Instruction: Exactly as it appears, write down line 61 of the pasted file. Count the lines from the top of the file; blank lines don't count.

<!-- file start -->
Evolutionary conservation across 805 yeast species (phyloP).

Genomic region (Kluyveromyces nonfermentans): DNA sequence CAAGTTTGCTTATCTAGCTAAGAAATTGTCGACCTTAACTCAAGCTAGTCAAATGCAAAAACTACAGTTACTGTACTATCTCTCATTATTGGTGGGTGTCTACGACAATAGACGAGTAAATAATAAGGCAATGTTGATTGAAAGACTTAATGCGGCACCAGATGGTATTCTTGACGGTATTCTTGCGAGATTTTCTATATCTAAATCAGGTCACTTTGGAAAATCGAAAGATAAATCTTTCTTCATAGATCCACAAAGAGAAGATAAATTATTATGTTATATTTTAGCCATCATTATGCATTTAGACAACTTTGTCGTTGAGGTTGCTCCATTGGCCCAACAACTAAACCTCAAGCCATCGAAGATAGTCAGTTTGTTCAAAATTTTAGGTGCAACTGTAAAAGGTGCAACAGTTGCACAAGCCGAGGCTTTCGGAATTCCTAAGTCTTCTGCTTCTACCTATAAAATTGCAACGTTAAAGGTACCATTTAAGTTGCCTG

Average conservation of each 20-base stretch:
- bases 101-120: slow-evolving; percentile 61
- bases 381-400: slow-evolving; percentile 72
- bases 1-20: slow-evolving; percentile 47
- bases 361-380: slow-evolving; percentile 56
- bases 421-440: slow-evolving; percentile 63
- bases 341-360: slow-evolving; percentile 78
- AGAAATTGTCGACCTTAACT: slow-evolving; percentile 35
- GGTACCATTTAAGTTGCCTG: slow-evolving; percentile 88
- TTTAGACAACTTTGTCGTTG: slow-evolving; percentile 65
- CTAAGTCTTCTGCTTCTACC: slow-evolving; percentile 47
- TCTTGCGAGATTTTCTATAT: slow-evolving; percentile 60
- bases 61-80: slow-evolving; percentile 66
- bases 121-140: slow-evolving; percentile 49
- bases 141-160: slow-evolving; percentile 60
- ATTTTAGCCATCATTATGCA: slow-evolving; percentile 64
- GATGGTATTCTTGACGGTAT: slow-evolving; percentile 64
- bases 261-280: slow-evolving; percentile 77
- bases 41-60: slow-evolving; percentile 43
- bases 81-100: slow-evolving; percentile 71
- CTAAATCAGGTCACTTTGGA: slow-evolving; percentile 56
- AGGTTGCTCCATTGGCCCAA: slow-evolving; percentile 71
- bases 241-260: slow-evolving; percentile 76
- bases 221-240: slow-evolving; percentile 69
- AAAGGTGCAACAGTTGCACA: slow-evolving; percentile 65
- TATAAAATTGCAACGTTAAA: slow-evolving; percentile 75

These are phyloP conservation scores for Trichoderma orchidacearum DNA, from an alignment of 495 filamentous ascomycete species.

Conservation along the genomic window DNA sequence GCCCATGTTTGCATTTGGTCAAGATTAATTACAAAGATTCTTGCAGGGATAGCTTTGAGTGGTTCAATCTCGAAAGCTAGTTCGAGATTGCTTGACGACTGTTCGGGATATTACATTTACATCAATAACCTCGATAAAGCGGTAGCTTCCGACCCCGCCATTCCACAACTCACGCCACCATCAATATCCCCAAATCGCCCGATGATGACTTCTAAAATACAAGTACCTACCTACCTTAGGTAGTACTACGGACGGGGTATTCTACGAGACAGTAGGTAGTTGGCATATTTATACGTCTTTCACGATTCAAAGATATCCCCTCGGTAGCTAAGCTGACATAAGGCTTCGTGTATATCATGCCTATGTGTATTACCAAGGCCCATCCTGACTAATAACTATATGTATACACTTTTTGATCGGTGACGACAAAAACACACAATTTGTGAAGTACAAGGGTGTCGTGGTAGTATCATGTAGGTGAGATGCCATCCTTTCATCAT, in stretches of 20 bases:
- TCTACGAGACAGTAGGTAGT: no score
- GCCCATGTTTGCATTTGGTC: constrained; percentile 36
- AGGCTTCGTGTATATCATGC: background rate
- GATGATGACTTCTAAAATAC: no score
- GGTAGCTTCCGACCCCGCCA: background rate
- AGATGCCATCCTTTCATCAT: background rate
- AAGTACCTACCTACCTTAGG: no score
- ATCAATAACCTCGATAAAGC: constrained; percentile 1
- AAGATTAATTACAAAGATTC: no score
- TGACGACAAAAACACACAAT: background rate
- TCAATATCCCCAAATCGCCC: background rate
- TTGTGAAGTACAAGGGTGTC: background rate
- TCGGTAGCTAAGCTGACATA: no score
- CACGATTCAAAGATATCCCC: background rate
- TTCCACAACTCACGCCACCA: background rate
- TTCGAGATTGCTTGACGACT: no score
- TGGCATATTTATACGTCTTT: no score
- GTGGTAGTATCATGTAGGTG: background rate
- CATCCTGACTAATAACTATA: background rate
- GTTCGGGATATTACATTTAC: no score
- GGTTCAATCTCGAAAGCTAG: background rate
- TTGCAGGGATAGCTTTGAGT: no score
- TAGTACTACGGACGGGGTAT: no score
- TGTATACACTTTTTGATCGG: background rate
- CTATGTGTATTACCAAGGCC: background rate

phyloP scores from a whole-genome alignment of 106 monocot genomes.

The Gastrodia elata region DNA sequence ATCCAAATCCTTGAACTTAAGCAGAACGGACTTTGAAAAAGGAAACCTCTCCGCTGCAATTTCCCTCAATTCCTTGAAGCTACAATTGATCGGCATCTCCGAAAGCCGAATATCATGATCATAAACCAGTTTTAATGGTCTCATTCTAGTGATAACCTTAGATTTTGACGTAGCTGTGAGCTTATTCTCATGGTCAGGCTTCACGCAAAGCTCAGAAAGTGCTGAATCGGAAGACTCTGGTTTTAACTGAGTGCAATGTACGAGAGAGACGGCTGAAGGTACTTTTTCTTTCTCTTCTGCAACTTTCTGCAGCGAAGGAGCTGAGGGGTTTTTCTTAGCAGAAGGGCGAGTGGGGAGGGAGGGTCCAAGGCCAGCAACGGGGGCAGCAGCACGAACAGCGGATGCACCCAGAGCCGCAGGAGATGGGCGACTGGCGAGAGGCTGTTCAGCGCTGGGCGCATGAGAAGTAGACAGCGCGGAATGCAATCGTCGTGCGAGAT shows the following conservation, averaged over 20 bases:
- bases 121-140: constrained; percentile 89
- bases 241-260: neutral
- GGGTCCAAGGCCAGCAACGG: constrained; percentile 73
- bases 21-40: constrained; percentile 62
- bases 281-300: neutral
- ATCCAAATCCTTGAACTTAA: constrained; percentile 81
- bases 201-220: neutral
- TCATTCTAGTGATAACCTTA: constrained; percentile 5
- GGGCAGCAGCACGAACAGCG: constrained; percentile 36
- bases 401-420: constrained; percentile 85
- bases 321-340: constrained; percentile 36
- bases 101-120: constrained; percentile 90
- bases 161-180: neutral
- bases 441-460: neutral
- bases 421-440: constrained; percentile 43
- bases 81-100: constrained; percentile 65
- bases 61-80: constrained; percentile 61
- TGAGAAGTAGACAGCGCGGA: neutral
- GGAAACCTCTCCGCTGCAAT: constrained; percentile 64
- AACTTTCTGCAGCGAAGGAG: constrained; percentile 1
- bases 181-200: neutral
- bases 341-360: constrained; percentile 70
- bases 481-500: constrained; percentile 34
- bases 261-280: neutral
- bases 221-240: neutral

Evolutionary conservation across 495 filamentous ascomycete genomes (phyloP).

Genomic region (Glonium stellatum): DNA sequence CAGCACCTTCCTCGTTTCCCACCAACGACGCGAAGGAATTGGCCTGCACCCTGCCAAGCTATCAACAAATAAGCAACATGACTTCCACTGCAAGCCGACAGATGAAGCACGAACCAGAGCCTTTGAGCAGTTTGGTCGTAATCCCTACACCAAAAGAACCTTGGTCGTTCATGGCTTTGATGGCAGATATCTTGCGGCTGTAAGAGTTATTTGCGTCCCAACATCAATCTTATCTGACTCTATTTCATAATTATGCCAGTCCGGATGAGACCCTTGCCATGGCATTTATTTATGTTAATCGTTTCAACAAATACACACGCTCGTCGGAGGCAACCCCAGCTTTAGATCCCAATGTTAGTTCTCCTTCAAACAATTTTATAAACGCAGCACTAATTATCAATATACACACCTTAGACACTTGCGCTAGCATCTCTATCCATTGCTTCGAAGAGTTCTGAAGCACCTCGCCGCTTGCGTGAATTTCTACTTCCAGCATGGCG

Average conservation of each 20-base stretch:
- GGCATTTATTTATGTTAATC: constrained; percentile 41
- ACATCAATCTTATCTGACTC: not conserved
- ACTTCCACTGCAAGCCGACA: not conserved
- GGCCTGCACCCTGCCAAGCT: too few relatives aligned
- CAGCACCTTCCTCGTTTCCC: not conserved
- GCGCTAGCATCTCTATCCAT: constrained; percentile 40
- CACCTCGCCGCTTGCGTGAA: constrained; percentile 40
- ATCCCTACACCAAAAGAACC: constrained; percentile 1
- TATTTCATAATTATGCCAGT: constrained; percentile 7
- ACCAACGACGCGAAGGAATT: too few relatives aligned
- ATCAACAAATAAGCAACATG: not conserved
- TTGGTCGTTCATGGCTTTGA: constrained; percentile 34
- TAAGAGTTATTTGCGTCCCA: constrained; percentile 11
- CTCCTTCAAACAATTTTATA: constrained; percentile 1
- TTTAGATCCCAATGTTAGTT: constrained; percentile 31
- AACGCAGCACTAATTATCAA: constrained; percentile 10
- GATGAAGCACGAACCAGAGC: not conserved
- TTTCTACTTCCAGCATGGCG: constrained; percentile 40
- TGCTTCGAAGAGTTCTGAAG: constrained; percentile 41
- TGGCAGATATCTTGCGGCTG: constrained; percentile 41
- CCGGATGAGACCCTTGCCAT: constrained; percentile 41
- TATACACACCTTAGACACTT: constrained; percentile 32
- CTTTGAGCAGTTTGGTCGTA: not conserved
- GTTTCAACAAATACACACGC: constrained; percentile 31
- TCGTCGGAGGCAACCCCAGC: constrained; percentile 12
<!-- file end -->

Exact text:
- bases 21-40: constrained; percentile 62